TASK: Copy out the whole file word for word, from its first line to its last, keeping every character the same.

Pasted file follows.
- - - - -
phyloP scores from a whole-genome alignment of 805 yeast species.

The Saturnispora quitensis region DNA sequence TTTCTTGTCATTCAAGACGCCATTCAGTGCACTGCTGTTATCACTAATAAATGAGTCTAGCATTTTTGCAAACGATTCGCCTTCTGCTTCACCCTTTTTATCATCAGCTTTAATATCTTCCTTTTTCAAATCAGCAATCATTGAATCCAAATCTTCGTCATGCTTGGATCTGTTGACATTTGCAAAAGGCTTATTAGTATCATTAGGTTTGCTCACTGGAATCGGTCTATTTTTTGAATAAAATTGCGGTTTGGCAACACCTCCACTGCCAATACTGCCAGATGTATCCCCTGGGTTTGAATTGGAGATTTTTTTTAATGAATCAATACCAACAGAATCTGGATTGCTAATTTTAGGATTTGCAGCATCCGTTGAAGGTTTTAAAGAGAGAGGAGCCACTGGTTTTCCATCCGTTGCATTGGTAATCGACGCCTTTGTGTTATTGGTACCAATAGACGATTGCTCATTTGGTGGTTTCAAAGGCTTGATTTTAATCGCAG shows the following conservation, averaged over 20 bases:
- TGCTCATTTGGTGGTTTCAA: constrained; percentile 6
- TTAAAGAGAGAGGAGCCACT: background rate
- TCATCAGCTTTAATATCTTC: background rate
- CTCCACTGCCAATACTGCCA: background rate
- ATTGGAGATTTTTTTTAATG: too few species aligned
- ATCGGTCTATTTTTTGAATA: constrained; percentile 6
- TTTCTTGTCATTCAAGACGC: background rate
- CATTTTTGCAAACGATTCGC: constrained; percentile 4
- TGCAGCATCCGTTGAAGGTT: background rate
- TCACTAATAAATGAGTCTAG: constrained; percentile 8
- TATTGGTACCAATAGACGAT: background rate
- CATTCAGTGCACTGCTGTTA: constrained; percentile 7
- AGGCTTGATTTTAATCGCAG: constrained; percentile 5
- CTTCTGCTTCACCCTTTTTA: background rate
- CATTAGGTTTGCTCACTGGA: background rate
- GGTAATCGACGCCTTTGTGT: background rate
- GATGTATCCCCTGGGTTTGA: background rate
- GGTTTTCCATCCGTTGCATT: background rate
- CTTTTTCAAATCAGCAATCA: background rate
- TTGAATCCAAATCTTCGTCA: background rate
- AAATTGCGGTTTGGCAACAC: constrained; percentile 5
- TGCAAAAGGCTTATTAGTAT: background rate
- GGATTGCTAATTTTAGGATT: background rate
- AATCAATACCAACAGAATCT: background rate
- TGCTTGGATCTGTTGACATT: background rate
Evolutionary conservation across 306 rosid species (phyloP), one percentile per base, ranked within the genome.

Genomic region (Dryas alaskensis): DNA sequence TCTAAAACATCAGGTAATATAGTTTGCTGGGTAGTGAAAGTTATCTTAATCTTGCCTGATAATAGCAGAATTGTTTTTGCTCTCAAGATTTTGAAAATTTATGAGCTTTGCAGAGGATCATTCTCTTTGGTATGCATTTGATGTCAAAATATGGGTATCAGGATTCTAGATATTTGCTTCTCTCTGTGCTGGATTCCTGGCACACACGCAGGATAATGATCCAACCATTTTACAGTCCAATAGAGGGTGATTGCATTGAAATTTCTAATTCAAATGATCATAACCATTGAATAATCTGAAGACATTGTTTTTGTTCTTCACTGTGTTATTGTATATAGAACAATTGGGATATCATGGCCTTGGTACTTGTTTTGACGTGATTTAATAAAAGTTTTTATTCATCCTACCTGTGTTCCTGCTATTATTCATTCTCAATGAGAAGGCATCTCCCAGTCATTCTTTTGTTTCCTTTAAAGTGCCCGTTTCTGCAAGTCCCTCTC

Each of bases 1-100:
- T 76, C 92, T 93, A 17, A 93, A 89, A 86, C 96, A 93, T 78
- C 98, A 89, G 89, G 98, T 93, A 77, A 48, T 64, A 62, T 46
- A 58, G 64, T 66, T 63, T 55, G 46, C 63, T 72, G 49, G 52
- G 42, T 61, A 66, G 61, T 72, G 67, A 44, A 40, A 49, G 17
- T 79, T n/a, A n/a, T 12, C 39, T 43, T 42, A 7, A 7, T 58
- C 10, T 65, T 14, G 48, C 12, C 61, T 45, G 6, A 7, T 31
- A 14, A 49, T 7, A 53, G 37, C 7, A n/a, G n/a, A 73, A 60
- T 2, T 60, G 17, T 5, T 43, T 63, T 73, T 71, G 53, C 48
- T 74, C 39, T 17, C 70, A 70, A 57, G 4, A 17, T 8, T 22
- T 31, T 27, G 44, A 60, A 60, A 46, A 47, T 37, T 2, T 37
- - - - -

phyloP scores from a whole-genome alignment of 805 yeast species.

The Saturnispora quitensis region DNA sequence TTTCTTGTCATTCAAGACGCCATTCAGTGCACTGCTGTTATCACTAATAAATGAGTCTAGCATTTTTGCAAACGATTCGCCTTCTGCTTCACCCTTTTTATCATCAGCTTTAATATCTTCCTTTTTCAAATCAGCAATCATTGAATCCAAATCTTCGTCATGCTTGGATCTGTTGACATTTGCAAAAGGCTTATTAGTATCATTAGGTTTGCTCACTGGAATCGGTCTATTTTTTGAATAAAATTGCGGTTTGGCAACACCTCCACTGCCAATACTGCCAGATGTATCCCCTGGGTTTGAATTGGAGATTTTTTTTAATGAATCAATACCAACAGAATCTGGATTGCTAATTTTAGGATTTGCAGCATCCGTTGAAGGTTTTAAAGAGAGAGGAGCCACTGGTTTTCCATCCGTTGCATTGGTAATCGACGCCTTTGTGTTATTGGTACCAATAGACGATTGCTCATTTGGTGGTTTCAAAGGCTTGATTTTAATCGCAG shows the following conservation, averaged over 20 bases:
- TGCTCATTTGGTGGTTTCAA: constrained; percentile 6
- TTAAAGAGAGAGGAGCCACT: background rate
- TCATCAGCTTTAATATCTTC: background rate
- CTCCACTGCCAATACTGCCA: background rate
- ATTGGAGATTTTTTTTAATG: too few species aligned
- ATCGGTCTATTTTTTGAATA: constrained; percentile 6
- TTTCTTGTCATTCAAGACGC: background rate
- CATTTTTGCAAACGATTCGC: constrained; percentile 4
- TGCAGCATCCGTTGAAGGTT: background rate
- TCACTAATAAATGAGTCTAG: constrained; percentile 8
- TATTGGTACCAATAGACGAT: background rate
- CATTCAGTGCACTGCTGTTA: constrained; percentile 7
- AGGCTTGATTTTAATCGCAG: constrained; percentile 5
- CTTCTGCTTCACCCTTTTTA: background rate
- CATTAGGTTTGCTCACTGGA: background rate
- GGTAATCGACGCCTTTGTGT: background rate
- GATGTATCCCCTGGGTTTGA: background rate
- GGTTTTCCATCCGTTGCATT: background rate
- CTTTTTCAAATCAGCAATCA: background rate
- TTGAATCCAAATCTTCGTCA: background rate
- AAATTGCGGTTTGGCAACAC: constrained; percentile 5
- TGCAAAAGGCTTATTAGTAT: background rate
- GGATTGCTAATTTTAGGATT: background rate
- AATCAATACCAACAGAATCT: background rate
- TGCTTGGATCTGTTGACATT: background rate
Evolutionary conservation across 306 rosid species (phyloP), one percentile per base, ranked within the genome.

Genomic region (Dryas alaskensis): DNA sequence TCTAAAACATCAGGTAATATAGTTTGCTGGGTAGTGAAAGTTATCTTAATCTTGCCTGATAATAGCAGAATTGTTTTTGCTCTCAAGATTTTGAAAATTTATGAGCTTTGCAGAGGATCATTCTCTTTGGTATGCATTTGATGTCAAAATATGGGTATCAGGATTCTAGATATTTGCTTCTCTCTGTGCTGGATTCCTGGCACACACGCAGGATAATGATCCAACCATTTTACAGTCCAATAGAGGGTGATTGCATTGAAATTTCTAATTCAAATGATCATAACCATTGAATAATCTGAAGACATTGTTTTTGTTCTTCACTGTGTTATTGTATATAGAACAATTGGGATATCATGGCCTTGGTACTTGTTTTGACGTGATTTAATAAAAGTTTTTATTCATCCTACCTGTGTTCCTGCTATTATTCATTCTCAATGAGAAGGCATCTCCCAGTCATTCTTTTGTTTCCTTTAAAGTGCCCGTTTCTGCAAGTCCCTCTC

Each of bases 1-100:
- T 76, C 92, T 93, A 17, A 93, A 89, A 86, C 96, A 93, T 78
- C 98, A 89, G 89, G 98, T 93, A 77, A 48, T 64, A 62, T 46
- A 58, G 64, T 66, T 63, T 55, G 46, C 63, T 72, G 49, G 52
- G 42, T 61, A 66, G 61, T 72, G 67, A 44, A 40, A 49, G 17
- T 79, T n/a, A n/a, T 12, C 39, T 43, T 42, A 7, A 7, T 58
- C 10, T 65, T 14, G 48, C 12, C 61, T 45, G 6, A 7, T 31
- A 14, A 49, T 7, A 53, G 37, C 7, A n/a, G n/a, A 73, A 60
- T 2, T 60, G 17, T 5, T 43, T 63, T 73, T 71, G 53, C 48
- T 74, C 39, T 17, C 70, A 70, A 57, G 4, A 17, T 8, T 22
- T 31, T 27, G 44, A 60, A 60, A 46, A 47, T 37, T 2, T 37